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Today in History

Post by Franklin Stone on Wed Jan 07, 2015 7:26 am

January 7, 1945


World War II: British Field Marshal Bernard Law Montgomery, 1st Viscount Montgomery of Alamein, KG, GCB, DSO, PC  holds a press conference in which he claims credit for victory in the Battle of the Bulge.
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Re: Today in History

Post by Franklin Stone on Thu Jan 08, 2015 7:49 am

January 8, 1812



War of 1812: Battle of New Orleans – Andrew Jackson leads American forces in victory over the British.
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Re: Today in History

Post by Franklin Stone on Fri Jan 09, 2015 6:56 am

January 9, 1127


Emperor Qinzong
Ninth Emperor of the Song Dynasty
23 May 1100 – 14 June 1161

Jin–Song Wars: Invading Jurchen soldiers from the Jin dynasty besiege and sack Bianjing (Kaifeng), the capital of the Song dynasty of China, and abduct Emperor Qinzong and others, ending the Northern Song dynasty.
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Re: Today in History

Post by S A I T A M A on Sun May 10, 2015 11:37 am

May 10 1940 Churchill becomes prime minister





Winston Churchill, First Lord of the Admiralty, is called to replace Neville Chamberlain as British prime minister following the latter’s resignation after losing a confidence vote in the House of Commons.
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Re: Today in History

Post by ubuntu21 on Fri May 15, 2015 6:10 am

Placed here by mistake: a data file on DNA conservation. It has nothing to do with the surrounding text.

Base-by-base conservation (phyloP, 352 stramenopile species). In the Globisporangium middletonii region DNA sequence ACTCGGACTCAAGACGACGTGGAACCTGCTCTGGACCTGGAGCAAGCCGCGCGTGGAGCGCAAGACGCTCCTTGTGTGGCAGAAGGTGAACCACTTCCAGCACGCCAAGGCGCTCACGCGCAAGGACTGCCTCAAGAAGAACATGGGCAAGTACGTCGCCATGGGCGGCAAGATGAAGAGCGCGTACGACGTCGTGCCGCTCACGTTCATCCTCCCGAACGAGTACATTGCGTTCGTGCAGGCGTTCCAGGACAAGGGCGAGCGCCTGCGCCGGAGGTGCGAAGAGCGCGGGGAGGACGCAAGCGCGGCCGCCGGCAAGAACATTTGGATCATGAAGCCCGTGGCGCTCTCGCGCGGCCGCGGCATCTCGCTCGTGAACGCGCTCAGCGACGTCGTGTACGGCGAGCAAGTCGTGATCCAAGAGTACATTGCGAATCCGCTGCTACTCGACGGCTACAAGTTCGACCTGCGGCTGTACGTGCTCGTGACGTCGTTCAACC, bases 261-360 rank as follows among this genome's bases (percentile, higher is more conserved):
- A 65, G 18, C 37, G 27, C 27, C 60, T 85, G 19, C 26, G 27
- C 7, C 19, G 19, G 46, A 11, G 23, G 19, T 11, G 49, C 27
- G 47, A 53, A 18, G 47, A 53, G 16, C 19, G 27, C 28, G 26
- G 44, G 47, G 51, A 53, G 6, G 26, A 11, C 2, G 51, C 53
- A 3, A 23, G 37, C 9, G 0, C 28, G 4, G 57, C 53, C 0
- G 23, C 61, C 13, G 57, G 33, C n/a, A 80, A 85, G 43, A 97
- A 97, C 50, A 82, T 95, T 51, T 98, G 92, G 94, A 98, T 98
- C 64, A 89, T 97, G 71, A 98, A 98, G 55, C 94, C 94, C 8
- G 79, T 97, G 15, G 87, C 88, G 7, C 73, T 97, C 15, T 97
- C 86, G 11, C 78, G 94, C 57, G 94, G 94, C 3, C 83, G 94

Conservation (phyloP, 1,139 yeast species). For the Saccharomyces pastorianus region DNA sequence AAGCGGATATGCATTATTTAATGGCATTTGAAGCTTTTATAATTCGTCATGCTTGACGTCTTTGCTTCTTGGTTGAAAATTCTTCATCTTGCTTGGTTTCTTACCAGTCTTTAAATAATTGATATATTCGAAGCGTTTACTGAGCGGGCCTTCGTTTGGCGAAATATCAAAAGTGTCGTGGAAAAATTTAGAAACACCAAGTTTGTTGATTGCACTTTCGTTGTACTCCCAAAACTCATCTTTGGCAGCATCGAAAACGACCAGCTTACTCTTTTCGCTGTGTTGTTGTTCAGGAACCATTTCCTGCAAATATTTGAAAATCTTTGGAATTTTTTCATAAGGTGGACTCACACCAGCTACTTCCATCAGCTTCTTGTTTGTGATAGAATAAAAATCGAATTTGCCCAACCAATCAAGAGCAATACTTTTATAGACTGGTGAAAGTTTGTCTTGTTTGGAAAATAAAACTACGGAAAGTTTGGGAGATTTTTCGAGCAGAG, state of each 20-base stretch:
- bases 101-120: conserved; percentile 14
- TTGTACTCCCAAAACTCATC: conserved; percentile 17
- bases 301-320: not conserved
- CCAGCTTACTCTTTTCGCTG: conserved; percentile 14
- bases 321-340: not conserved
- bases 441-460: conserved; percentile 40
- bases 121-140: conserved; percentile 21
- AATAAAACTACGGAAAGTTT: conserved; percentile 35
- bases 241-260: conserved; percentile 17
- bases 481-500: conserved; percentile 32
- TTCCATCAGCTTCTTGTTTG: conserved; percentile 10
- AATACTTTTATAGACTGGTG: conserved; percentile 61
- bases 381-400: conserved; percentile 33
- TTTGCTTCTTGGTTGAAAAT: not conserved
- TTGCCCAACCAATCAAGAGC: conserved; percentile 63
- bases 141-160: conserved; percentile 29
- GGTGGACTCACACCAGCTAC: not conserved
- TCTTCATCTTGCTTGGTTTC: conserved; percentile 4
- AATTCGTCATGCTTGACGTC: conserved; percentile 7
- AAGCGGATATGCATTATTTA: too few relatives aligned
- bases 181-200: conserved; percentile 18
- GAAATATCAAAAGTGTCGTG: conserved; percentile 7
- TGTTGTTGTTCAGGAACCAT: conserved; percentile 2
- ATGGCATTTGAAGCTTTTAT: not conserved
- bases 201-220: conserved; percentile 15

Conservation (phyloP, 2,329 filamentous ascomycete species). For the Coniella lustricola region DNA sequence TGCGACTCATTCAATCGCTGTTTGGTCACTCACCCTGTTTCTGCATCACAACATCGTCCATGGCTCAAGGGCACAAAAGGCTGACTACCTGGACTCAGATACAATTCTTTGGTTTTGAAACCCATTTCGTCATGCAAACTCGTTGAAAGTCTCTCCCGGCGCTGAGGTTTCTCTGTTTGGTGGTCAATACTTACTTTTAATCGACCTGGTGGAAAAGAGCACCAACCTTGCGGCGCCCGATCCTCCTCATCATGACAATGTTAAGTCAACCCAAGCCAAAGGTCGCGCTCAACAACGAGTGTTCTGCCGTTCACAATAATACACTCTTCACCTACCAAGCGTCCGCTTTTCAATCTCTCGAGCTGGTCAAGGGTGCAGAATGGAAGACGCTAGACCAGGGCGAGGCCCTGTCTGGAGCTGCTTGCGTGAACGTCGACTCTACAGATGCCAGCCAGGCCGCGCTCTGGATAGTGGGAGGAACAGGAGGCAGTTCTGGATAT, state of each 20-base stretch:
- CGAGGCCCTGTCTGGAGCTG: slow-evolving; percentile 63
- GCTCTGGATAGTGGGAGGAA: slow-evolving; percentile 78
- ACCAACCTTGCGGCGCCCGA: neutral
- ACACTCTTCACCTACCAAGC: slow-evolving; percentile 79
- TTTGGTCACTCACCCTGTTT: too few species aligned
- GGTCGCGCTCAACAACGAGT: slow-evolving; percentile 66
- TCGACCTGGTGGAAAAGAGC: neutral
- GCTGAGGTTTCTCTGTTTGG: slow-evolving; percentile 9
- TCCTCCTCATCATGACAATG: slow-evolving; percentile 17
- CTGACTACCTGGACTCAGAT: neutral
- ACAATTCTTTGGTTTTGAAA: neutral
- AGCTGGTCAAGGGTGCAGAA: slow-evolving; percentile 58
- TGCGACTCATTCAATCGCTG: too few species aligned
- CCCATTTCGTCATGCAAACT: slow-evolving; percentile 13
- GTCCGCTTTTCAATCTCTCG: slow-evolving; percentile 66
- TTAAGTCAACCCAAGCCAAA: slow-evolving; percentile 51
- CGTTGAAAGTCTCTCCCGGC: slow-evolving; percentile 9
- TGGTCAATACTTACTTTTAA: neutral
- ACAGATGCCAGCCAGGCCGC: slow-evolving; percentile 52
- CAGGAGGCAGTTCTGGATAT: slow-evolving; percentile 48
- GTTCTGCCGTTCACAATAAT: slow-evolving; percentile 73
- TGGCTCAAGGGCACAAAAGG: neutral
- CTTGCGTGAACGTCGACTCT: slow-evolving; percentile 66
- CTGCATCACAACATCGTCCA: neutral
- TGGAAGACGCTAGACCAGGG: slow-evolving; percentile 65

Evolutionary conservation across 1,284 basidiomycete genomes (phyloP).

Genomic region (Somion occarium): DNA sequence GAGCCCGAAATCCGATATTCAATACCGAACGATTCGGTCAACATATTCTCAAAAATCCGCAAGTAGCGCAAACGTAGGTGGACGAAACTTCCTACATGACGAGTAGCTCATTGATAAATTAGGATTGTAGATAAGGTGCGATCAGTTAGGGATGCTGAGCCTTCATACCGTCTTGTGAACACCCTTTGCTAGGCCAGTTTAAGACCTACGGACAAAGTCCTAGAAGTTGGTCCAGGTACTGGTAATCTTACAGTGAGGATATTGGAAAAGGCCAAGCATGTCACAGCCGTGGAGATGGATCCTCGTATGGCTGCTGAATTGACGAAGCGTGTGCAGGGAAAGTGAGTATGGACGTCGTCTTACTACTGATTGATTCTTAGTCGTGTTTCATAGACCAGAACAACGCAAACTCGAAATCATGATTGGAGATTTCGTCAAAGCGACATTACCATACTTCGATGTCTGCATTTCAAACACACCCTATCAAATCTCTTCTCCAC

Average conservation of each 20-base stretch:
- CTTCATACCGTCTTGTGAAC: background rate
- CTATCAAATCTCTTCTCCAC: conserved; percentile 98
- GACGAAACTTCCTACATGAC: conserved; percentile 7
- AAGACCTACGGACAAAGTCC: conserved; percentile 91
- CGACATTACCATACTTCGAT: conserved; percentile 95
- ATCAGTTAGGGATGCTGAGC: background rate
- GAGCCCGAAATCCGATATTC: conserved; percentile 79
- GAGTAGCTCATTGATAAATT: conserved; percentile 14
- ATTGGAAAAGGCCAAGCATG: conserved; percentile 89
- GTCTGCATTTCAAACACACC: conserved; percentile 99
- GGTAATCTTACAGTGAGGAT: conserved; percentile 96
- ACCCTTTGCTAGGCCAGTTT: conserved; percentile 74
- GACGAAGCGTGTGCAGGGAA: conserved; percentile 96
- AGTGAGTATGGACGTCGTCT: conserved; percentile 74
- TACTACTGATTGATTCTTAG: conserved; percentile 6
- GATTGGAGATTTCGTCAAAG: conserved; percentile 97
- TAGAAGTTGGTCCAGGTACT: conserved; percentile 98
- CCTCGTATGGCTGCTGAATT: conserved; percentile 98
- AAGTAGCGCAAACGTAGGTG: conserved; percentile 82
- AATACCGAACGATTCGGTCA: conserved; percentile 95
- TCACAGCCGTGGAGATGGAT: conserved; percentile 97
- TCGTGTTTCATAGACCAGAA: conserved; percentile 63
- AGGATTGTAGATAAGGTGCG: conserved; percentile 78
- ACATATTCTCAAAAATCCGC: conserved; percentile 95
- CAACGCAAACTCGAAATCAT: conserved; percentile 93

May 15th, 2010 - Jessica Watson becomes the youngest person to sail, non-stop and unassisted around the world solo.


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Re: Today in History

Post by S A I T A M A on Fri May 15, 2015 2:56 pm

1988
Soviets begin withdrawal from Afghanistan


By 1988, the Soviets decided to extricate itself from the situation. Russian leader Mikhail Gorbachev saw the Afghan intervention as an increasing drain on the Soviet economy, and the Russian people were tired of a war that many Westerners referred to as “Russia’s Vietnam.” For Afghanistan, the Soviet withdrawal did not mean an end to the fighting, however. The Muslim rebels eventually succeeded in establishing control over Afghanistan in 1992.
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Re: Today in History

Post by ubuntu21 on Sun May 17, 2015 6:31 am

May 17th, 1940 - World War II: Germany occupies Brussels, Belgium

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Re: Today in History

Post by S A I T A M A on Sun May 17, 2015 1:21 pm

1974
LAPD raid leaves six SLA members dead
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Re: Today in History

Post by RaccoonGoon on Wed Jun 03, 2015 3:18 pm

June 3rd

- 1621
The Dutch West India Company receives a charter for New Netherland, which led to settlements in what is now New York, New Jersey, Delaware, and Connecticut.

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Re: Today in History

Post by S A I T A M A on Thu Jun 04, 2015 2:34 pm

942
Battle of Midway begins

On this day in 1942, the Battle of Midway–one of the most decisive U.S. victories against Japan during World War II–begins. During the four-day sea-and-air battle, the outnumbered U.S. Pacific Fleet succeeded in destroying four Japanese aircraft carriers while losing only one of its own, the Yorktown, to the previously invincible Japanese navy.
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Re: Today in History

Post by Rastafu on Thu Jun 04, 2015 5:08 pm

Battle of Aljubarrota - 1385

The Battle of Aljubarrota was a battle fought between the Kingdom of Portugal and the Crown of Castile on 14 August 1385. Forces commanded by King John I of Portugal and his general Nuno Álvares Pereira, with the support of English allies, opposed the army of King John I of Castile with its Aragonese, Italian and French allies at São Jorge place, between the towns of Leiria and Alcobaça, in central Portugal. The result was a decisive victory for the Portuguese, ruling out Castilian ambitions to the Portuguese throne, ending the 1383–85 Crisis and assuring John as King of Portugal.